How Can an Appearance of Insanity Help Hamlet Achieve His Ends?
The Tragedy of Hamlet, Prince of Denmark tells the story of Hamlet, the young prince. When the play opens, his father has just died, and his mother has just married his father’s younger brother Claudius. A few soldiers on guard report to him that his father’s ghost has been seen, and he sees the ghost when he goes with them the next night. The ghost tells him that his uncle killed him to get his crown and his wife, and makes Hamlet swear to avenge his death. Hamlet decides to pretend to be insane to make sure the king doesn’t suspect him. Ophelia, the daughter of king’s advisor, Polonius, also rejects him, adding to his melancholy.
Similarly, when Hamlet is sent to England, he acts skilfully and ruthlessly to escape, which suggests that even at this late stage in the play he is capable of perfectly sane behavior. For every piece of evidence that Hamlet is mad, we can also point to evidence that he’s sane, which contributes to the mystery of Hamlet’s character.
As Hamlet and Horatio had previously speculated, this encounter is crucial in the development of the central conflict of the tragedy, as it is the very moment Hamlet recognizes the murder plot meticulously designed by Claudius. The apparition warns him of the rottenness of the Danish Court and implores him to avenge not only his unfair assassination, but also the incestuous marriage recently carried out: “Let not the royal bed of Denmark be / a couch for luxury and damned incest.” After having been emotionally damaged by recent events, Hamlet struggles to verify the authenticity of certain happenings, and, consequently, his judgement becomes completely unreliable. Albeit his intimate character makes his identity rather dubious to the people surrounding him, his intimate monologues provide the audience with a glimpse into his inner nature. This is a truly effective dramatic device, as, instead of being absent from the action, the audience becomes Hamlet’s most trustworthy confidant. An example of Hamlet’s ambiguity would be the appearance of the ghost of his late father in the opening act of the play: is the ghost’s serious accusation real or is it an insight of what it might be going through Hamlet’s mind? The fact that father and son share the same name somehow indicates a persistence of memory; Hamlet is forced to remember him.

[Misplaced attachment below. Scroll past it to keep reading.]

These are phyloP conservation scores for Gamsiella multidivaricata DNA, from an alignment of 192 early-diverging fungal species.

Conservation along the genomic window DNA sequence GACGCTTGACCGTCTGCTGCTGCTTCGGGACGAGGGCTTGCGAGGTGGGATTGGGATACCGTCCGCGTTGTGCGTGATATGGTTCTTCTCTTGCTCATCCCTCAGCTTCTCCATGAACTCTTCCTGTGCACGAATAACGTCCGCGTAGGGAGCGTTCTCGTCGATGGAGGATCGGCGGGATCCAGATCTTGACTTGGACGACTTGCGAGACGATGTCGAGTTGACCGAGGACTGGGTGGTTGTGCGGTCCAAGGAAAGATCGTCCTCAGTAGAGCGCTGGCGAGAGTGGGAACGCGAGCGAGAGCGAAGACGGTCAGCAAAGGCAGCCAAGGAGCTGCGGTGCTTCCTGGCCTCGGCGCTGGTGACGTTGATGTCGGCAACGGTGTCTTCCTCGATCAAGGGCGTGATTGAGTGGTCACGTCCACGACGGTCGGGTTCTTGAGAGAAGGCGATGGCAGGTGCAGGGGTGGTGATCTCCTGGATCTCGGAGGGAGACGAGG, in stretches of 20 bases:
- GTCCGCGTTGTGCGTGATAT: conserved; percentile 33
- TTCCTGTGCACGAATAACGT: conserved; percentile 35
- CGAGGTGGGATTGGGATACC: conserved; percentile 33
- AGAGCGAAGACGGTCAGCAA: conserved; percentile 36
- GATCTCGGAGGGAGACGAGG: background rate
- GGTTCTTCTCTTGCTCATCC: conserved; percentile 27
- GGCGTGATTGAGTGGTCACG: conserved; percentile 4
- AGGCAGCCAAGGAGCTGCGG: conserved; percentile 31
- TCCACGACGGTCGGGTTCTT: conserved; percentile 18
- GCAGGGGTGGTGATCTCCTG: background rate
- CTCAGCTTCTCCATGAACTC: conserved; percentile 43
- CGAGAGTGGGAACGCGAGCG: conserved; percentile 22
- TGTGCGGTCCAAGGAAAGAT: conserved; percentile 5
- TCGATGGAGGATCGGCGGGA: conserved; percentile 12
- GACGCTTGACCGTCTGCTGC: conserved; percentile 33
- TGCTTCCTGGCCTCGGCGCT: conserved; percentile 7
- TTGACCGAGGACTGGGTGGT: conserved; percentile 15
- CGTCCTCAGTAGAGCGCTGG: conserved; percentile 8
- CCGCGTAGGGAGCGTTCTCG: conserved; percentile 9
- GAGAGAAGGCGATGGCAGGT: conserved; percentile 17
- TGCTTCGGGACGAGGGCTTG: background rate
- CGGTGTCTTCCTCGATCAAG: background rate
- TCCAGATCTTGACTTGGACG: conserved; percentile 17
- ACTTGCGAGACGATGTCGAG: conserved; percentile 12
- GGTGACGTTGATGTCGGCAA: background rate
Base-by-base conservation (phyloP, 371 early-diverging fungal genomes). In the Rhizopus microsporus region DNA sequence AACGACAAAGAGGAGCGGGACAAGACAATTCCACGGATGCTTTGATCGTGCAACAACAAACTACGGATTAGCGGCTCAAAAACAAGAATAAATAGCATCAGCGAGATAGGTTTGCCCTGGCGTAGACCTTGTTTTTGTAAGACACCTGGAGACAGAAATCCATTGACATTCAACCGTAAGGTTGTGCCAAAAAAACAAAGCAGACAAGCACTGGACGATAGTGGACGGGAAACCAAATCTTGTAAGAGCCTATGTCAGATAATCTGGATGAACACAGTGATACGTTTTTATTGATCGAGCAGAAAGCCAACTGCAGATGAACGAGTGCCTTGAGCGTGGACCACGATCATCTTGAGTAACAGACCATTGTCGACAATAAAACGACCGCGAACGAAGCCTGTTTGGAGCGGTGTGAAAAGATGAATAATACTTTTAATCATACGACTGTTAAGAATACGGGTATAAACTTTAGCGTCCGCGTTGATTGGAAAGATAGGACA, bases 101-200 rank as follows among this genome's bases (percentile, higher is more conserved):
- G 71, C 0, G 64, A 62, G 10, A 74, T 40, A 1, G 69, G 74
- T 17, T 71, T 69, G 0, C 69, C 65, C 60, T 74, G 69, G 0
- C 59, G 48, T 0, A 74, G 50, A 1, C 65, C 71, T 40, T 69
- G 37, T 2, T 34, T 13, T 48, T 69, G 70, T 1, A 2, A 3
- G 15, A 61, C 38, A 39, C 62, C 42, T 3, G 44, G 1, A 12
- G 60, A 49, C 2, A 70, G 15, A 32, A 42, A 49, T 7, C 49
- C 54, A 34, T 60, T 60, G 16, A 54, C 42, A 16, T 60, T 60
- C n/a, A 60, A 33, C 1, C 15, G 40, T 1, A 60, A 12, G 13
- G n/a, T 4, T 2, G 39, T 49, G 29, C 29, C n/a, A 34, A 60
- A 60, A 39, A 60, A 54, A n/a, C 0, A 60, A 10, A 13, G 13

I believe that the reaction of Claudius and the confrontation with his mother served as the final catalyst which pushes Hamlet from pretended madness to actual insanity. His rashness coupled with his incestuous affair with his mother as portrayed in Zifferilli’s version of the play seem to indicate a truly demented character. I contend that Hamlet’s transition to madness comes about honestly and becomes a feature of his actual persona by association. By practicing to be mad, combined with the real and traumatic events surrounding his father’s death, the betrayal and other points of stress, he loses his grasp on reality and becomes what he played.
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